Post by Jeremy Loftice, C.S.C.S. on May 13, 2005 9:40:15 GMT -6
One way for us to assist you in the understanding of baseball pitching injuries is to give you the opportunity to have us analyze your pitching mechanics biomechanically. The goal of the biomechanics evaluation is to determine the mechanical efficiency of the pitcher's delivery. If you are interested in finding out more about this process or cost and scheduling, please click here (www.asmi.org/bioEval.php?page=bio_eval) For general questions and discussion, click on reply.
Have you ever considered analyzing the throwing mechanics of middle infielders? We have graduated 2 Division I college pitchers that developed arm problems after their senior year in high school. It was suggested that their alternate posiiton play (shortstop) might have contributed to overuse injury when they were not pitching. Often they would move to the shortstop position after an incomplete game when they were tiring on the mound. Obviously the movement right and left might create a problem for instrumentation.
Post by Glenn Fleisig, Ph.D. on Feb 25, 2006 18:40:12 GMT -6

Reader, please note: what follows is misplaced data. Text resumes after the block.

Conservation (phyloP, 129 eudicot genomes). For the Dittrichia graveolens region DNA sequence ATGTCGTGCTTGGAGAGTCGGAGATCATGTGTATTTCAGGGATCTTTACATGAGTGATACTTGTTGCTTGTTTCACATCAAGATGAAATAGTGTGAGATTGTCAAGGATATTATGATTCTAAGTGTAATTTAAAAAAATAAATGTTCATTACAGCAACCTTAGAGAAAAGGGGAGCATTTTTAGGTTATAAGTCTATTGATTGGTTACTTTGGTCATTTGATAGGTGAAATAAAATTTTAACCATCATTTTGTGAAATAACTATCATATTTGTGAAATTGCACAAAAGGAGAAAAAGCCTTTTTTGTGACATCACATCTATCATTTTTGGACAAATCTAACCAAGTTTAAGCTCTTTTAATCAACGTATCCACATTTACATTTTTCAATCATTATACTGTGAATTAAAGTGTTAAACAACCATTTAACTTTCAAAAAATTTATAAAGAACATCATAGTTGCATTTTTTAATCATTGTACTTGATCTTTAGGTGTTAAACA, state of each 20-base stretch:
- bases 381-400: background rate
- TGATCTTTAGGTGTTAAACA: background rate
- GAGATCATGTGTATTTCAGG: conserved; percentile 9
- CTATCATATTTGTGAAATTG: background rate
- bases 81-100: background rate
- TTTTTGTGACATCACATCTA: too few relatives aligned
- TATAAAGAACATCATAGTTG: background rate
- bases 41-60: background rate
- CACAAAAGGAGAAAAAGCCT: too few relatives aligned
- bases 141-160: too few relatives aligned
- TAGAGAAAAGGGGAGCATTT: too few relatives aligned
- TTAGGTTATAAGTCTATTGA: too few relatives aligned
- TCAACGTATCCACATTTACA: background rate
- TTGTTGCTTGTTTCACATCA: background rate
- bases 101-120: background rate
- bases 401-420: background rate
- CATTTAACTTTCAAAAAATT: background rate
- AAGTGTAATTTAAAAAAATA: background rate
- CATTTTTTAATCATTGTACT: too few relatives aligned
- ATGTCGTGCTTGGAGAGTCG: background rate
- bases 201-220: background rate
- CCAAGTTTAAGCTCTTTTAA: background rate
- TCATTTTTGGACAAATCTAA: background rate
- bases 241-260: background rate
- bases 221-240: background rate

We have analyzed the throwing mechanics of all positions, although not to the extent of pitchers of course.
Throwing mechanics of other positions are usually not the primary problem. The primary problem is often overuse and inadequate rest. When a pitcher has a short outing and comes out due to performance or strategy (as opposed to fatigue), it is reasonable to let him play another position. Also, it is reasonable to play another position on non-pitching days. However, when a pitcher does reach the point of fatigue, the player and coaches need to insure the player gets adequate rest for recovery.
Assuming you pay attention to use and rest, then assessing throwing mechanics is a valuable secondary issue. Improving throwing mechanics can decrease risk of injury and also improve ball velocity.